do so, where disagreements have arisen between the local inspectors. At the end of each year they submit reports to the Supervising Inspector General covering the general business transacted during the year, together with all violations of laws and the action taken in relation thereto.
On the third Wednesday of January, in each year, and at such other times as the Secretary of Commerce may prescribe, the supervising inspectors and the Supervising Inspector General assemble at Washington as a Board of Supervising Inspectors for the purpose of joint consultation, the assignment of territory, the approval of instruments and equipment required to be used on steam vessels for the better security of life, and the formulation of regulations necessary to carry out in the most effective manner the provisions of the steamboat-inspection laws, which regulations, when approved by the Secretary of Commerce, have the force of law. The Secretary, however, is authorized to call in session, at any time, after reasonable public notice, a meeting of an executive committee, composed of the Supervising Inspector General and two supervising inspectors, which committee, with the approval of the Secretary, may change or repeal any of the rules or regulations made by the Board of Supervising Inspectors, such changes to have the force of law and continue in effect until 30 days after the adjournment of the next meeting of the Board of Supervising Inspectors. The executive committee may also approve instruments, machines, and equipment required to be used on steam vessels for the better security of life.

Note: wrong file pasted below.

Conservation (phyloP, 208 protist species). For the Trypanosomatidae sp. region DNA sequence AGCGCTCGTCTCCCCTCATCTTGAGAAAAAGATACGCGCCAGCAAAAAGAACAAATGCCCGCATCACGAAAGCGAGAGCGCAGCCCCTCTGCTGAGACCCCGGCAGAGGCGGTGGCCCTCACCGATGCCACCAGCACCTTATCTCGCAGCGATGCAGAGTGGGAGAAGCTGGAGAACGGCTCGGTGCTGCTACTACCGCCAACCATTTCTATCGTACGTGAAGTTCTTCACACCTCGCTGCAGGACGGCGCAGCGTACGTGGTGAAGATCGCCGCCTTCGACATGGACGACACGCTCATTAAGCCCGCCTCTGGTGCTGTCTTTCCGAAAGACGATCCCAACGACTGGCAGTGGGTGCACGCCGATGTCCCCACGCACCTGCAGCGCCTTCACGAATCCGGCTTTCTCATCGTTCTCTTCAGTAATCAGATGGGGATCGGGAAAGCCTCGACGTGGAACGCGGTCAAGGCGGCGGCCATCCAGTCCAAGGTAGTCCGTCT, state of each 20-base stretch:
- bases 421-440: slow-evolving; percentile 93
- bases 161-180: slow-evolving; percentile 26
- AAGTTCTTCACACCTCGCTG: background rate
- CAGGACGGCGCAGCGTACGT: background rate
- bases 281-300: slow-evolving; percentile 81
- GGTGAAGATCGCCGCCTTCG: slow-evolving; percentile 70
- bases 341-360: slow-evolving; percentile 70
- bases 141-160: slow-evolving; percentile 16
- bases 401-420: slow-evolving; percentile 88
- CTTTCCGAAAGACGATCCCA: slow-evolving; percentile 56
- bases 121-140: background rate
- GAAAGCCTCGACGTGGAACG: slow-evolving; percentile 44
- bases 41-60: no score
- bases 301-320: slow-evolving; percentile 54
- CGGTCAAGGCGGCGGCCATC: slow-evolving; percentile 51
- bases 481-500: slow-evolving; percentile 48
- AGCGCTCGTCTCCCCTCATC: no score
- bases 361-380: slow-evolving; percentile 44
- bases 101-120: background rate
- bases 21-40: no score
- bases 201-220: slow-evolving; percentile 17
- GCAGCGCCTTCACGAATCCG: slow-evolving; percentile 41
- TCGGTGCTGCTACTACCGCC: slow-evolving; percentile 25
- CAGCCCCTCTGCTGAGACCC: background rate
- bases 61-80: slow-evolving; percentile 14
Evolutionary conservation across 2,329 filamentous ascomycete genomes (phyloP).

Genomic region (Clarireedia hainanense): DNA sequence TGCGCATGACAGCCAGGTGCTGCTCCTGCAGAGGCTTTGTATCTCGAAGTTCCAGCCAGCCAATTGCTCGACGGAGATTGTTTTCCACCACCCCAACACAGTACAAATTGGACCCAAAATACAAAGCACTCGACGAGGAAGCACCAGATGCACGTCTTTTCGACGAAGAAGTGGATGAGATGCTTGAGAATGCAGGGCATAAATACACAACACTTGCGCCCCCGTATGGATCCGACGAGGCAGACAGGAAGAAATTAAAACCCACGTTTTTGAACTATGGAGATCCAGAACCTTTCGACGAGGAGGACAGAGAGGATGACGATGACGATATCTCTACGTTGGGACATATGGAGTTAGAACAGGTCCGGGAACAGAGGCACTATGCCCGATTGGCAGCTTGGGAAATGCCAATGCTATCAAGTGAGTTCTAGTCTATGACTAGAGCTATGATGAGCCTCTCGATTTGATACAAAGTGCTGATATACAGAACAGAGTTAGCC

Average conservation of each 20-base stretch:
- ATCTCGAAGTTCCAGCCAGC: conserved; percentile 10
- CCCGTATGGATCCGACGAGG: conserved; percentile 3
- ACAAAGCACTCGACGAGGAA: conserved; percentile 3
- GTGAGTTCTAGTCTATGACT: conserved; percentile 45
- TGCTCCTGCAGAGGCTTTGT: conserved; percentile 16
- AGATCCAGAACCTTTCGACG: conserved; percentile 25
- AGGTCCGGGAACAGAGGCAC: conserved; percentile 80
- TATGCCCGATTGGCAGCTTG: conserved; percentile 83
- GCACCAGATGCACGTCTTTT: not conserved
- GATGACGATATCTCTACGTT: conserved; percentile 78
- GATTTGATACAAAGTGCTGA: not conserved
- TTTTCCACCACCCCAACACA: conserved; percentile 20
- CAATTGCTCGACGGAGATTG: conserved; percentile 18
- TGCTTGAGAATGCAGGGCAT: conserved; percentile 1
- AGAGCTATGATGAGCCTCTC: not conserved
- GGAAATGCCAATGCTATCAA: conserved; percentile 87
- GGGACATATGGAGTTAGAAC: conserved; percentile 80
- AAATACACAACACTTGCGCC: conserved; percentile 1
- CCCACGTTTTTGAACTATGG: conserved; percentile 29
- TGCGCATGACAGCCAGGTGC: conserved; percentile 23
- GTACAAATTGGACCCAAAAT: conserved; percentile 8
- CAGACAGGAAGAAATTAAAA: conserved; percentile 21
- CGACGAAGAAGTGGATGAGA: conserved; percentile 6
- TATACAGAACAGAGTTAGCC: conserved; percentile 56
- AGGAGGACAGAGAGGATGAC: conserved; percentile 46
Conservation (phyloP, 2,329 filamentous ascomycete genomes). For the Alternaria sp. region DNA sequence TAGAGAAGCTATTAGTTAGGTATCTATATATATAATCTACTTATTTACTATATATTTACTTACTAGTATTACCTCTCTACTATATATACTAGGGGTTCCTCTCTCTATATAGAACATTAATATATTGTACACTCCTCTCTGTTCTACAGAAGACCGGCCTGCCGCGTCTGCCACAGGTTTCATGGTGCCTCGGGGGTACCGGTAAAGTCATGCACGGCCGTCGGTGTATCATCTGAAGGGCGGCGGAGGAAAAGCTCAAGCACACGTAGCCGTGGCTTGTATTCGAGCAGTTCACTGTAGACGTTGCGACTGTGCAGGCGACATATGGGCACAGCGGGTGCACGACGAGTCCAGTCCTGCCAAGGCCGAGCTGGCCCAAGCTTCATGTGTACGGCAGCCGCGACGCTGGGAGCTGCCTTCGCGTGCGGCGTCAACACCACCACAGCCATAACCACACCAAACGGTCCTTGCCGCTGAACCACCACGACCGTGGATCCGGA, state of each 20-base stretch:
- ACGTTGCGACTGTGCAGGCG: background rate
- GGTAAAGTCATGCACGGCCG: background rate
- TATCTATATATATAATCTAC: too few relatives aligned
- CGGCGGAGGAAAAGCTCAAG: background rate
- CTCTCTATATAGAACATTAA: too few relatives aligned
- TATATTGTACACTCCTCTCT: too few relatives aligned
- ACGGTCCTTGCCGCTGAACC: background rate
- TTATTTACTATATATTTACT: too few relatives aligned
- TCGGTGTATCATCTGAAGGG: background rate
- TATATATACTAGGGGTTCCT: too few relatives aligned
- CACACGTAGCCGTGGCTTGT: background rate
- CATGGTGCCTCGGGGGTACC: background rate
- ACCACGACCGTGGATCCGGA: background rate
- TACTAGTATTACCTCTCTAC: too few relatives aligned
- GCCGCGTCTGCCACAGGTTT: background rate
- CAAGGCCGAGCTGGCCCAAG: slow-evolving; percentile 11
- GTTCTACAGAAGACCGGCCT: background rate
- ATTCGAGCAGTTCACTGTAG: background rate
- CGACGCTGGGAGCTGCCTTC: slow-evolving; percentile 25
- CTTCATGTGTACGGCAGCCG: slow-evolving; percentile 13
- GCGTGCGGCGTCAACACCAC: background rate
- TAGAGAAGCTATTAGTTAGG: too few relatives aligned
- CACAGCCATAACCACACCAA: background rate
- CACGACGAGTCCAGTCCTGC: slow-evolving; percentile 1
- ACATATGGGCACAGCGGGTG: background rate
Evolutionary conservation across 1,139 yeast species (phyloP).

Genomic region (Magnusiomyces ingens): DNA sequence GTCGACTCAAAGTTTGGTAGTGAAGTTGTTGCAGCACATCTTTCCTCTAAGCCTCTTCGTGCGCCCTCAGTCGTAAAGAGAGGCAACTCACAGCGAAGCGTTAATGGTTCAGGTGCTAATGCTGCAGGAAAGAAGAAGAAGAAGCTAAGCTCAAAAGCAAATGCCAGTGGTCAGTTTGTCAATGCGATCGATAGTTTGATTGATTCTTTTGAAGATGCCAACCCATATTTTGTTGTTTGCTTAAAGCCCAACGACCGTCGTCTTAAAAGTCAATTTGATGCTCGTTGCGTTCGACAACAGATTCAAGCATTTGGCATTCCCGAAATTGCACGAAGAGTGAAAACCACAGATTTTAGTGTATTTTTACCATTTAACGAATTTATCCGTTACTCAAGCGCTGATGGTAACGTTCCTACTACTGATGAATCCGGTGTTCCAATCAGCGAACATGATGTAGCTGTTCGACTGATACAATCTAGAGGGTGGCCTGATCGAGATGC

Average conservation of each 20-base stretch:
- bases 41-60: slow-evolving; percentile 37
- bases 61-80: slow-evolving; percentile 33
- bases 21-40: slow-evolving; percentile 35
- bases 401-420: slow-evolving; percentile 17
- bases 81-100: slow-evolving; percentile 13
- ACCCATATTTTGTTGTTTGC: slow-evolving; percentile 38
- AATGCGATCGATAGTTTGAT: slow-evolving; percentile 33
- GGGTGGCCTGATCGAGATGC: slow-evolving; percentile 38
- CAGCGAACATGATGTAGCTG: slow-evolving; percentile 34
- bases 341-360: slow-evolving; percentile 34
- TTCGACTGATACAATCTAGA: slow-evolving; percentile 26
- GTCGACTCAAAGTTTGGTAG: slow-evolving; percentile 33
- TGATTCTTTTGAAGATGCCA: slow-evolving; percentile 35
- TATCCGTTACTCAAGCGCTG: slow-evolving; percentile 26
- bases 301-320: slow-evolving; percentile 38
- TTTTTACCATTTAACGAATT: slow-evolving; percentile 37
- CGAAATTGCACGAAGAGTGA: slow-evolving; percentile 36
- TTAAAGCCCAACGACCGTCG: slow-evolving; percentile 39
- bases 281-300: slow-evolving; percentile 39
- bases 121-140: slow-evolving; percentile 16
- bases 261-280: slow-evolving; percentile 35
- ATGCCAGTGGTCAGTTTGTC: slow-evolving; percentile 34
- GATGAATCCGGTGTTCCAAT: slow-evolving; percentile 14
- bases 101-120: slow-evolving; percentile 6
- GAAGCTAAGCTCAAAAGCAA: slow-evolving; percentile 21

Each of the local districts into which the various supervising inspection districts are divided is presided over by a board of local inspectors, consisting of a local inspector of hulls and a local inspector of boilers. It is the duty of this board to inspect, at least once a year, each steam vessel within its district, and to certificate or disapprove the same, and to examine all steamers arriving and departing to and from the ports in its district, and order the master or owner to make necessary repairs or correct unlawful conditions. It is also incumbent on the board to examine all persons applying for officers' licenses, to license for five years each of them who can be safely intrusted with the duties and responsibilities of the station for which application is made, to investigate all acts of incompetency or misconduct committed by licensed officers while acting under the authority of their licenses, and when necessary to suspend or revoke the licenses of such officers. It is required to keep a record of all licenses granted to masters, mates, pilots, and engineers, as well as its decisions in cases where licenses have been refused, suspended, or revoked, and to transmit to the supervising inspector of its district all testimony received by it in such proceedings. It is also required to keep a record of certificates issued to vessels and of every steamer boarded during the year, which